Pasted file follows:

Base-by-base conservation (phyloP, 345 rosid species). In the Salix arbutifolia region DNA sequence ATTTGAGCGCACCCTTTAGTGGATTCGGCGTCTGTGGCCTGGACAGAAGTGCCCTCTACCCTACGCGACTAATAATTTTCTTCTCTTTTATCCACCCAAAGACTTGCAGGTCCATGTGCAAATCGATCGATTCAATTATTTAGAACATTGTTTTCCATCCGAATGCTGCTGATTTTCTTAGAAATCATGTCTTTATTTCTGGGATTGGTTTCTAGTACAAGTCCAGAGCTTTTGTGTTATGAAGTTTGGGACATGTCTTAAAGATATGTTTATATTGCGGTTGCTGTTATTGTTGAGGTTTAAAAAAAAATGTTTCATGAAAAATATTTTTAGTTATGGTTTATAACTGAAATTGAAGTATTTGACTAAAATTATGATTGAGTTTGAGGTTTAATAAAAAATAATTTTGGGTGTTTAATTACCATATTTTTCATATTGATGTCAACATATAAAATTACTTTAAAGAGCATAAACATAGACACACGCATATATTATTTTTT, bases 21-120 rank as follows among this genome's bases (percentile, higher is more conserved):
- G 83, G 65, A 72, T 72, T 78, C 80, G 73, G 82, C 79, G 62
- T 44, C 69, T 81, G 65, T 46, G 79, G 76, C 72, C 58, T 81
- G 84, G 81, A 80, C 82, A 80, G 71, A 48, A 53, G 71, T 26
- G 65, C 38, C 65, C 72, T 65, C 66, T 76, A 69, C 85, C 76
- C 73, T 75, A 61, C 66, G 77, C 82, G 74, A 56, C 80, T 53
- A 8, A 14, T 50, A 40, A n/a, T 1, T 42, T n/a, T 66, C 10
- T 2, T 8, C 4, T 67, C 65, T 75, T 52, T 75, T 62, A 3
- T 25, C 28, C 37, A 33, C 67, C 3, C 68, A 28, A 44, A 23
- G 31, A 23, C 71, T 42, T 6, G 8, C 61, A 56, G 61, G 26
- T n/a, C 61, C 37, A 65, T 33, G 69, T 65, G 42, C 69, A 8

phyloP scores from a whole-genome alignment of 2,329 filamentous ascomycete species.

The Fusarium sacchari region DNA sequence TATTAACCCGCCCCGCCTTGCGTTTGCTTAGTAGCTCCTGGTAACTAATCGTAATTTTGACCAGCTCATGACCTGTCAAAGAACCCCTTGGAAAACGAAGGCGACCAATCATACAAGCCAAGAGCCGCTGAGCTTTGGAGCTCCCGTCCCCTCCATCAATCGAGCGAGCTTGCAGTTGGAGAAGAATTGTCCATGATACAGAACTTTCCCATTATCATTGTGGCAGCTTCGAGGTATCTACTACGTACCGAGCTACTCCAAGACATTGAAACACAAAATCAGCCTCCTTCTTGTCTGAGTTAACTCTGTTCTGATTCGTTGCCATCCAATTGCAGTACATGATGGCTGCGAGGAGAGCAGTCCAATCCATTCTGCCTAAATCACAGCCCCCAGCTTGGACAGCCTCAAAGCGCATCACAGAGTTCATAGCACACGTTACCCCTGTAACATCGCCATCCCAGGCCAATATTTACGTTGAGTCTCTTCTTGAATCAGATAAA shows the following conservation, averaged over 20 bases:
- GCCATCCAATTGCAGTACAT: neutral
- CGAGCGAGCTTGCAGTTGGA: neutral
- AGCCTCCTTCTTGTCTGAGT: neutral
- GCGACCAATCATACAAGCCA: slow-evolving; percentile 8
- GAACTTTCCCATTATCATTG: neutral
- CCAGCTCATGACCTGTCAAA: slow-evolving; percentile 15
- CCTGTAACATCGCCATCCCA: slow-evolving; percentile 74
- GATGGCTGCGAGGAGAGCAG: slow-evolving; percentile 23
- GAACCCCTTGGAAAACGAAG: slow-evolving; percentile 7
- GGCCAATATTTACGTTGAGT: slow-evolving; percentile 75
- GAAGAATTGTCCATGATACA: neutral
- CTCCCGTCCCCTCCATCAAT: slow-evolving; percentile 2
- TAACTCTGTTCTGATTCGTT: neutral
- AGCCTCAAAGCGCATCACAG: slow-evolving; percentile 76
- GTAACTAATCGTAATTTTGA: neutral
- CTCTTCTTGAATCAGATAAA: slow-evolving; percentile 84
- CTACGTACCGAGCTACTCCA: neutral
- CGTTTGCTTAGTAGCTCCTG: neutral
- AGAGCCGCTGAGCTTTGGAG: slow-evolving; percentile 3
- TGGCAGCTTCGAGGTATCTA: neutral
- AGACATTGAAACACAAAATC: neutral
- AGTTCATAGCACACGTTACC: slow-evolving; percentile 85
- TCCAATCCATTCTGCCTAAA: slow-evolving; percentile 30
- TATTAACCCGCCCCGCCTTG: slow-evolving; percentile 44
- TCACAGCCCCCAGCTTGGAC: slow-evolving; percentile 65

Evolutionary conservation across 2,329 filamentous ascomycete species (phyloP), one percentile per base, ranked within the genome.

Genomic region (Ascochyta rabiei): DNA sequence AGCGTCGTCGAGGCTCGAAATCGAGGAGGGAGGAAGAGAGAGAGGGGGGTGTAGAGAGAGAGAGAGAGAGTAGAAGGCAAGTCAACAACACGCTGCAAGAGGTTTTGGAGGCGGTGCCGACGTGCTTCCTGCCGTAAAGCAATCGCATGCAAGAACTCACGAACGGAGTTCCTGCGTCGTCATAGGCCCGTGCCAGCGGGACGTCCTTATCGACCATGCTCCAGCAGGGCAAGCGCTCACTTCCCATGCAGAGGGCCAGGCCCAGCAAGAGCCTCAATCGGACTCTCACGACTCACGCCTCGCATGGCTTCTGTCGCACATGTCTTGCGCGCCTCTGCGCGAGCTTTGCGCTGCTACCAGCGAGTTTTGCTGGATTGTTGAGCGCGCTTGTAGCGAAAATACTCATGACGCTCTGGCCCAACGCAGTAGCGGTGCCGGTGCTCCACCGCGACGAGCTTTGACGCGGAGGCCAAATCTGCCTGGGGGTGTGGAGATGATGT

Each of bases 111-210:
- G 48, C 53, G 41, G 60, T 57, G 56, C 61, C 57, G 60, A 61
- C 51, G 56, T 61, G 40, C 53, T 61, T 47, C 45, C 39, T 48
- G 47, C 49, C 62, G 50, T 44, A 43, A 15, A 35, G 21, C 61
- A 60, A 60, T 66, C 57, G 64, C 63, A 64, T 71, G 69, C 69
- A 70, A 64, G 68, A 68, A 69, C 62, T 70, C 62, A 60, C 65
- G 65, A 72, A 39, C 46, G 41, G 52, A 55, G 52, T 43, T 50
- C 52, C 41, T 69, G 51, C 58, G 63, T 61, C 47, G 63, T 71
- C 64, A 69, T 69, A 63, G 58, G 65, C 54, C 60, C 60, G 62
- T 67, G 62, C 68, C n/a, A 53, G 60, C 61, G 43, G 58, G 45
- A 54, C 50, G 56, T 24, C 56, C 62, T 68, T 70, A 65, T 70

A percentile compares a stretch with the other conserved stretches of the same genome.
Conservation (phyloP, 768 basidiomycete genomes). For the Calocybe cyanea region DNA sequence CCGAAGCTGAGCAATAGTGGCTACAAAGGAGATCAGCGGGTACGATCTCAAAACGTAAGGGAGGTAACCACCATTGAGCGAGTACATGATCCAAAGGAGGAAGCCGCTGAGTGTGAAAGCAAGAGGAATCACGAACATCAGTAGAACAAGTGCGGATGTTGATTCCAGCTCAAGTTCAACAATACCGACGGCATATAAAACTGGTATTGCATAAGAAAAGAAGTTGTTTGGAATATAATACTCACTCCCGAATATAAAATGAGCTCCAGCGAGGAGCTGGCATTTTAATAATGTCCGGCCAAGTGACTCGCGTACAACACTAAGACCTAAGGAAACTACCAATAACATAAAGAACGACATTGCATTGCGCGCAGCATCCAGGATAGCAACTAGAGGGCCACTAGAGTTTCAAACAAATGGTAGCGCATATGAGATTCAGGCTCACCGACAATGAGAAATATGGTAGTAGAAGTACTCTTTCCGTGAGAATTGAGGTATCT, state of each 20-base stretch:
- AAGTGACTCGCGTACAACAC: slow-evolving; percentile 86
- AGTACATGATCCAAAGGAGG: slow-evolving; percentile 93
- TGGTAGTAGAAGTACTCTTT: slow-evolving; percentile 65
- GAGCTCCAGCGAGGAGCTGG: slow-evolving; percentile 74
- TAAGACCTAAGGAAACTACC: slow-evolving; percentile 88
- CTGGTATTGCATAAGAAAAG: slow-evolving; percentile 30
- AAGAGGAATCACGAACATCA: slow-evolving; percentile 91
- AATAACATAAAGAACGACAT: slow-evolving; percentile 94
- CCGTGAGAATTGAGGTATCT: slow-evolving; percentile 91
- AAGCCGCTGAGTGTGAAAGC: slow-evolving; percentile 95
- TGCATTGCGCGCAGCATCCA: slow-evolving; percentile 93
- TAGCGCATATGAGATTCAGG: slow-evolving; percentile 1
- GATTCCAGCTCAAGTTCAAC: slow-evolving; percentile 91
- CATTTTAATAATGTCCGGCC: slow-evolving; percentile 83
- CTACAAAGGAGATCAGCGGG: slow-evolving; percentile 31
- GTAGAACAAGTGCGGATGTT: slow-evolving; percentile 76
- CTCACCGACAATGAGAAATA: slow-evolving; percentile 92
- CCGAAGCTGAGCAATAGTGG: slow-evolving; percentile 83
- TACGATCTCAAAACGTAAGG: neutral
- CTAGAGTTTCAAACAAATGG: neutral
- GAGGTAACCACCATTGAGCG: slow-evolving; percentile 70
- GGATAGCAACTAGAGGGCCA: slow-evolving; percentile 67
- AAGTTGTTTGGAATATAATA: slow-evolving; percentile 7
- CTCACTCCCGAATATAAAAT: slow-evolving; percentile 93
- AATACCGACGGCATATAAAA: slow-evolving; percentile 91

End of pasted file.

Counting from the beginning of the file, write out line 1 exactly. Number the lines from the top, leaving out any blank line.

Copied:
Base-by-base conservation (phyloP, 345 rosid species). In the Salix arbutifolia region DNA sequence ATTTGAGCGCACCCTTTAGTGGATTCGGCGTCTGTGGCCTGGACAGAAGTGCCCTCTACCCTACGCGACTAATAATTTTCTTCTCTTTTATCCACCCAAAGACTTGCAGGTCCATGTGCAAATCGATCGATTCAATTATTTAGAACATTGTTTTCCATCCGAATGCTGCTGATTTTCTTAGAAATCATGTCTTTATTTCTGGGATTGGTTTCTAGTACAAGTCCAGAGCTTTTGTGTTATGAAGTTTGGGACATGTCTTAAAGATATGTTTATATTGCGGTTGCTGTTATTGTTGAGGTTTAAAAAAAAATGTTTCATGAAAAATATTTTTAGTTATGGTTTATAACTGAAATTGAAGTATTTGACTAAAATTATGATTGAGTTTGAGGTTTAATAAAAAATAATTTTGGGTGTTTAATTACCATATTTTTCATATTGATGTCAACATATAAAATTACTTTAAAGAGCATAAACATAGACACACGCATATATTATTTTTT, bases 21-120 rank as follows among this genome's bases (percentile, higher is more conserved):